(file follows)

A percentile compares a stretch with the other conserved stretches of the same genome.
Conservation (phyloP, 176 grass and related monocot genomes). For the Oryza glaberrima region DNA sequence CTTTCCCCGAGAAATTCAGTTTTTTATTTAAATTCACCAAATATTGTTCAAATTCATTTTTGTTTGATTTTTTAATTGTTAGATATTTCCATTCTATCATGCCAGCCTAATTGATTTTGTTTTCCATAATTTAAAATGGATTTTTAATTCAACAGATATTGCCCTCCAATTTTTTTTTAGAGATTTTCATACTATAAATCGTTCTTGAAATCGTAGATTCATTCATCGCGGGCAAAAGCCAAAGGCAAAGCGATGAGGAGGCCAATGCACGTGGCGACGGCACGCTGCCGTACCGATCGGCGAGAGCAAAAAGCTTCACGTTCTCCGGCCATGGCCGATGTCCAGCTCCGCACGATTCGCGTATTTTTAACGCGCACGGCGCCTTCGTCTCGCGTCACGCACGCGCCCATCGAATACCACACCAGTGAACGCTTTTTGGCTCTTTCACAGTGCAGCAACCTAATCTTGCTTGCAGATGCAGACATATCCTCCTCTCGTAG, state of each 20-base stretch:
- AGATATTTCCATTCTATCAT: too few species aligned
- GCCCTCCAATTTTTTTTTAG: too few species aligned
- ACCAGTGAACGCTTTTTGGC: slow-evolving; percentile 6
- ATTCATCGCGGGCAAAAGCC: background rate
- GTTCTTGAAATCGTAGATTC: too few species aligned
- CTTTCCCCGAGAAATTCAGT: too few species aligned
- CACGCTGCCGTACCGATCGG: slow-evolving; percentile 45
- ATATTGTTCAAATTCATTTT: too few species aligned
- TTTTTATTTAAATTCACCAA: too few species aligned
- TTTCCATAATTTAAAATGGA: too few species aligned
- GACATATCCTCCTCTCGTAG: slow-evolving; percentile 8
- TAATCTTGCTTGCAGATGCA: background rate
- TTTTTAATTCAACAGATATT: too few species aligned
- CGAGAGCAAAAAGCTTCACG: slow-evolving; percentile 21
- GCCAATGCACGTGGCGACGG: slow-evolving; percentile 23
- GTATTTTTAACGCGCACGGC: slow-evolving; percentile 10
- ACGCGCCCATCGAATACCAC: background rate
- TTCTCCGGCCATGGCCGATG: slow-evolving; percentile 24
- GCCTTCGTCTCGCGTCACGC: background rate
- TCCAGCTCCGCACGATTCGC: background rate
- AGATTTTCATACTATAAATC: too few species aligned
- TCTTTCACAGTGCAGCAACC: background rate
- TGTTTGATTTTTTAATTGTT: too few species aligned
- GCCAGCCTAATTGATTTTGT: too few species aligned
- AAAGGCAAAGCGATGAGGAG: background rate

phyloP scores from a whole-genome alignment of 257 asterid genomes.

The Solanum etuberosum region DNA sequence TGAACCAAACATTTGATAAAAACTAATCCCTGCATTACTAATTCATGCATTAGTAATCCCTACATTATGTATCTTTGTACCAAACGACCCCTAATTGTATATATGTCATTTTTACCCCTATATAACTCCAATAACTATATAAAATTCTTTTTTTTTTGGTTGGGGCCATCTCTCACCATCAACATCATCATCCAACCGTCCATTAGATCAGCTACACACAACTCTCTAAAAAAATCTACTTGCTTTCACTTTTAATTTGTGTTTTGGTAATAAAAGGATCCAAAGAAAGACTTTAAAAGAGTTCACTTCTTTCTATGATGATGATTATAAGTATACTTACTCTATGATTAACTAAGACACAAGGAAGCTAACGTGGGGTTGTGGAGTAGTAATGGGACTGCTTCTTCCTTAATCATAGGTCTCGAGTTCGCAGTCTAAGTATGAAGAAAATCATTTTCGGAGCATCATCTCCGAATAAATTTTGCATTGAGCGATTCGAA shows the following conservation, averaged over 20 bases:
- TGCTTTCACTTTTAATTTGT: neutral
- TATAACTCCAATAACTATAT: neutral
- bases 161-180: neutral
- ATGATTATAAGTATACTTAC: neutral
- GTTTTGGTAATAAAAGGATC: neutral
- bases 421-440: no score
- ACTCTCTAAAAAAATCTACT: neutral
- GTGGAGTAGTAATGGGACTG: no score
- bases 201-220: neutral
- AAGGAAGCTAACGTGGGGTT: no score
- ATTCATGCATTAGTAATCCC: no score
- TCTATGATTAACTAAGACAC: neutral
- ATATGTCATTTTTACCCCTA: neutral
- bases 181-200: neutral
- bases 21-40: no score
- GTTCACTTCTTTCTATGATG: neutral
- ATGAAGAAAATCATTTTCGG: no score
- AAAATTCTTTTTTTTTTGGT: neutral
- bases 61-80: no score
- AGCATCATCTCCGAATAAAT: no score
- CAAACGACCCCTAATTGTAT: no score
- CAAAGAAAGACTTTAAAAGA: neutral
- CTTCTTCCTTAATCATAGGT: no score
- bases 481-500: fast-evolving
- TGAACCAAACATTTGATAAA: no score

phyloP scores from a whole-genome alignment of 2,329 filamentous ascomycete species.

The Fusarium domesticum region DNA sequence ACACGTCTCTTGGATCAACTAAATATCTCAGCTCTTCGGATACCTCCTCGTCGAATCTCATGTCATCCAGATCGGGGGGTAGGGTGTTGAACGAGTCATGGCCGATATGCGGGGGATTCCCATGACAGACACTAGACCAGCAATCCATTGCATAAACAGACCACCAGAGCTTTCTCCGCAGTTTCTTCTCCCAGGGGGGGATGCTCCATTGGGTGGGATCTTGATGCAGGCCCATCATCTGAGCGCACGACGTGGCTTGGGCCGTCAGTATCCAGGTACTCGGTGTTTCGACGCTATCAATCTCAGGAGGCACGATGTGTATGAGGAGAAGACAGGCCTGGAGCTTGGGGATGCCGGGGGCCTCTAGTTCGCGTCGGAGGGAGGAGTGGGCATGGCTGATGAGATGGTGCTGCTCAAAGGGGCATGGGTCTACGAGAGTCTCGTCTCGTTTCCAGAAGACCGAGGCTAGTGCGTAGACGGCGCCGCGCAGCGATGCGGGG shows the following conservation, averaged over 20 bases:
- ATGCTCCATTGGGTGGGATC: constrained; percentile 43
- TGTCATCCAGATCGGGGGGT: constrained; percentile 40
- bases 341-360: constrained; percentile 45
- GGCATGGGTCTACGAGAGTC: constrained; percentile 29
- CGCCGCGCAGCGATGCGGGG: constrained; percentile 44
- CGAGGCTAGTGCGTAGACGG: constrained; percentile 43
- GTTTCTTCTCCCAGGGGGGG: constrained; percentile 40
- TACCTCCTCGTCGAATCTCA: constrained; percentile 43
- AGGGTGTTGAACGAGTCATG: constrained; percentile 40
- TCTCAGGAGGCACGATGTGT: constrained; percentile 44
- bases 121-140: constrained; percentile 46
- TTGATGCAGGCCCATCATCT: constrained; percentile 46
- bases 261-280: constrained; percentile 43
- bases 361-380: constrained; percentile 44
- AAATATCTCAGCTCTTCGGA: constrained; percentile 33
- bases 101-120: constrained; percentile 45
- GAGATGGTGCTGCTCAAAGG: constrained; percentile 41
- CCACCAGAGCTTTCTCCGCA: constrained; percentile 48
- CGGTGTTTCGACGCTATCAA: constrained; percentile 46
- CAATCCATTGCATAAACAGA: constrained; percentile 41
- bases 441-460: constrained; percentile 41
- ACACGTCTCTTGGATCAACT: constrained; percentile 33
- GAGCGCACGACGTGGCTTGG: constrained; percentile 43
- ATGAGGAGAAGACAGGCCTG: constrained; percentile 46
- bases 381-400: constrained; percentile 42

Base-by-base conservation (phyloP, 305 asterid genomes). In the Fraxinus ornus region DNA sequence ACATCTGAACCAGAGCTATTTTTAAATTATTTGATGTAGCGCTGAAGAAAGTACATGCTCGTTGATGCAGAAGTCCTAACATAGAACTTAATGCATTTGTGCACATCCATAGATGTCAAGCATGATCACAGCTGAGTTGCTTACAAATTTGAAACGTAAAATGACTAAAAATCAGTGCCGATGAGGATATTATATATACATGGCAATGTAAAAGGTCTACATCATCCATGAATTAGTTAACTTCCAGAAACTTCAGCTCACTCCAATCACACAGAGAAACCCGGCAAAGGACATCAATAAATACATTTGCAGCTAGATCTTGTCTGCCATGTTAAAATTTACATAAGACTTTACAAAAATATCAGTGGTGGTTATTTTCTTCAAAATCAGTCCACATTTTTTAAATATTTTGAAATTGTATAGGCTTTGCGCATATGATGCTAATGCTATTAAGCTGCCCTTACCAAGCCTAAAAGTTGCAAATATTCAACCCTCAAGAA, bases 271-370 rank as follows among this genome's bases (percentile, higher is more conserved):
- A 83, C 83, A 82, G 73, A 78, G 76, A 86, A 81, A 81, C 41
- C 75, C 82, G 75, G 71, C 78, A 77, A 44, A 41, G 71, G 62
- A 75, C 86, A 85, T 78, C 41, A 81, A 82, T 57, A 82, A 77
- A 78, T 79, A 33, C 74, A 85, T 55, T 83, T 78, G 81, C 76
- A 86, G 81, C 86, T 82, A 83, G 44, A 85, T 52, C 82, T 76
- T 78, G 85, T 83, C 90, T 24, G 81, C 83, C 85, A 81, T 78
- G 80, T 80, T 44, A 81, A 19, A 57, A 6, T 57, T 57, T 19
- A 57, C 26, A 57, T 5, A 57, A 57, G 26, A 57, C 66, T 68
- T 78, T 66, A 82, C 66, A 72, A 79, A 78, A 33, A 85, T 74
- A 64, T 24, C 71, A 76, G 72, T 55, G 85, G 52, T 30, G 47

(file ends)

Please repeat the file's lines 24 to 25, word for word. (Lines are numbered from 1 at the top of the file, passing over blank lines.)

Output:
- TCTTTCACAGTGCAGCAACC: background rate
- TGTTTGATTTTTTAATTGTT: too few species aligned